Irrigation Scheme or mosquito hazard A case study in Mwea Irrigation Scheme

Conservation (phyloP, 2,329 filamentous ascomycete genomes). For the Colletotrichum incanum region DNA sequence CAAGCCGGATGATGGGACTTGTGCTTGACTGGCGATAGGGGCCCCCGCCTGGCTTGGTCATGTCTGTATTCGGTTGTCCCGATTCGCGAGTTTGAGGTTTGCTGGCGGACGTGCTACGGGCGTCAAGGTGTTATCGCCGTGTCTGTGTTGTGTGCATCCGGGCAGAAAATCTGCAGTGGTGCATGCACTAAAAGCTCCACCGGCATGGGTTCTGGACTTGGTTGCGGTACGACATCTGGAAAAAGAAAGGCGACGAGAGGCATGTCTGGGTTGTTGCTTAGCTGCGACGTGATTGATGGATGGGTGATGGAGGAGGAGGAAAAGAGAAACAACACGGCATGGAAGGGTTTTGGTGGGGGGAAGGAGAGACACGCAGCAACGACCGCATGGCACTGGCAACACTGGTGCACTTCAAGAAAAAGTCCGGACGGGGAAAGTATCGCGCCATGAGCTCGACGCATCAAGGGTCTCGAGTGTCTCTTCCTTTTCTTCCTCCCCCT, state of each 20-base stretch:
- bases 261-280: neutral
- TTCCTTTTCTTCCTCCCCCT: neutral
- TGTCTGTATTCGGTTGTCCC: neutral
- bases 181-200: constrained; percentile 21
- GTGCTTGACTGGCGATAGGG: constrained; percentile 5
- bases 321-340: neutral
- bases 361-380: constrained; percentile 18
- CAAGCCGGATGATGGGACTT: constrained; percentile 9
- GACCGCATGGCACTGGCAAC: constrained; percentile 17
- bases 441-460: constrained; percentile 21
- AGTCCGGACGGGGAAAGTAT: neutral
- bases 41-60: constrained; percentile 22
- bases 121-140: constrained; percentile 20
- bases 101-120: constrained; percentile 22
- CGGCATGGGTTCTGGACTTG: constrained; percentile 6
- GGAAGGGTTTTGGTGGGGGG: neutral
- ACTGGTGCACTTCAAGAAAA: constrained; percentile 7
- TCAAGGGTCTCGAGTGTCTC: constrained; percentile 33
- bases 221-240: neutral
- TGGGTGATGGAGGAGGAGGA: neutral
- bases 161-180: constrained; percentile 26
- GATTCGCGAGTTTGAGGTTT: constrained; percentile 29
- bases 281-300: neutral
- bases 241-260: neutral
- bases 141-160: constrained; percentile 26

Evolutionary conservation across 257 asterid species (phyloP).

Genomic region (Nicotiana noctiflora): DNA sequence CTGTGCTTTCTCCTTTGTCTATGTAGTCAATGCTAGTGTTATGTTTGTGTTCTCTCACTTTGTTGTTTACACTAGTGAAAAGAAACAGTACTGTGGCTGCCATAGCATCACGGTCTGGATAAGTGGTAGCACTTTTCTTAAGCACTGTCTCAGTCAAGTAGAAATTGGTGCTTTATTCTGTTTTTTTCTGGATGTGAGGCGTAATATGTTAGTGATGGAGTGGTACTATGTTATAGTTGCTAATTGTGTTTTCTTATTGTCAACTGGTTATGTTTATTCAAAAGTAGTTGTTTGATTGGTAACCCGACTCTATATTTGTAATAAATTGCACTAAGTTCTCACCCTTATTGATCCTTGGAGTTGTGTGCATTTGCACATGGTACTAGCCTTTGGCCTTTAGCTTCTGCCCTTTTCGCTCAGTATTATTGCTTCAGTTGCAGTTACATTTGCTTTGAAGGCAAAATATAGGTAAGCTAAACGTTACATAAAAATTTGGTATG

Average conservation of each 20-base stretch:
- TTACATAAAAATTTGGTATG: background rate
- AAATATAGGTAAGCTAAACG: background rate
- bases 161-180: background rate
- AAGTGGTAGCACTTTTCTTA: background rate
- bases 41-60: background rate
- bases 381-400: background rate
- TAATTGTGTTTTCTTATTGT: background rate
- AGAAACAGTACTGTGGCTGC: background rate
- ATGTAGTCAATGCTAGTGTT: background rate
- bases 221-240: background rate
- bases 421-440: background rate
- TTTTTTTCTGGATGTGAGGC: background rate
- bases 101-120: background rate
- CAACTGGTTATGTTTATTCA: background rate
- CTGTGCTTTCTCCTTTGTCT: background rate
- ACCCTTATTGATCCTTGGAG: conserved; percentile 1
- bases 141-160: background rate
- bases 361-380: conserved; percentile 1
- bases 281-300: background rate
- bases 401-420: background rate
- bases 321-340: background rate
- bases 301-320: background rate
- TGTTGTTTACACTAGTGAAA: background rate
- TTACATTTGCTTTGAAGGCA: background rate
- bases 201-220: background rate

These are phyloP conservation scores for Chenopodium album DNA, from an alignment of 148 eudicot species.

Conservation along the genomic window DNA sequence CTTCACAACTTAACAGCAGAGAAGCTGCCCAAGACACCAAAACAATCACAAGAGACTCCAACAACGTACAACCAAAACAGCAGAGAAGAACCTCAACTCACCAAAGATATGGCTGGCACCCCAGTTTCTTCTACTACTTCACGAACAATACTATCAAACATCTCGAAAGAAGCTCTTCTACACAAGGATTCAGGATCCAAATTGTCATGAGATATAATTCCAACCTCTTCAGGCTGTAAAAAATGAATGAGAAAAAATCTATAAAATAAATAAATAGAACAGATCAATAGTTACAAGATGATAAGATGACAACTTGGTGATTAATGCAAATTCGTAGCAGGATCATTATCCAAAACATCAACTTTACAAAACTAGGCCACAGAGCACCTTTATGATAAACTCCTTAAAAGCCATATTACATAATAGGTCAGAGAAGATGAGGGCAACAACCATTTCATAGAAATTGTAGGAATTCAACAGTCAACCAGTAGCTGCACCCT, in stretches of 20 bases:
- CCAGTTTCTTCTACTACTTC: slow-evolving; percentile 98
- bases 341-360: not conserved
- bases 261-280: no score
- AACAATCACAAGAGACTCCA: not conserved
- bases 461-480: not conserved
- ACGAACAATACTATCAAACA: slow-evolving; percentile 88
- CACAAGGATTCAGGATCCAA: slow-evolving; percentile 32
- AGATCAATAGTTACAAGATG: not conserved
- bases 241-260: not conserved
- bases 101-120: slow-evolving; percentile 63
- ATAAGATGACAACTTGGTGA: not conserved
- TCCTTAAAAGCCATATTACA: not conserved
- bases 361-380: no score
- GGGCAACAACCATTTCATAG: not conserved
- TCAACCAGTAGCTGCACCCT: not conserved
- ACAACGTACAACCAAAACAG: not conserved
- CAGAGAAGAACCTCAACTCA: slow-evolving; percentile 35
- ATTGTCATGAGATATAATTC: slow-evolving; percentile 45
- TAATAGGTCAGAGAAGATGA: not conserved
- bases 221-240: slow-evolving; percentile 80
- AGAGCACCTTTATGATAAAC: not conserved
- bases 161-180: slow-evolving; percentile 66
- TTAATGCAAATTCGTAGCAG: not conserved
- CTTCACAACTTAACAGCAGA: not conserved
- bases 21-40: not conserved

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A survey of the mosquito fauna in the Mwea-Tebere Irrigation Scheme in Kenya was conducted between 1984 and 1985. Two genera, Anopheles and Culex were found indoors in large numbers. The major species were Anopheles gambiae s.l., Anopheles pharoensis, and Culex quinquefasciatus, comprising 66% and 21% of the total catch, respectively. The large numbers of mosquitoes found resting indoors showed seasonal population fluctuations. The seasonal population increases observed were due to the availability of larval breeding conditions over a long period of time and to man-made environmental changes. These changes included irrigation canals and rice paddies. The irrigation canals and rice paddies were flooded from August till December, thus linking the flooding effects of the two rainy seasons. This enabled mosquitoes to breed continuously for up to 9 months per year.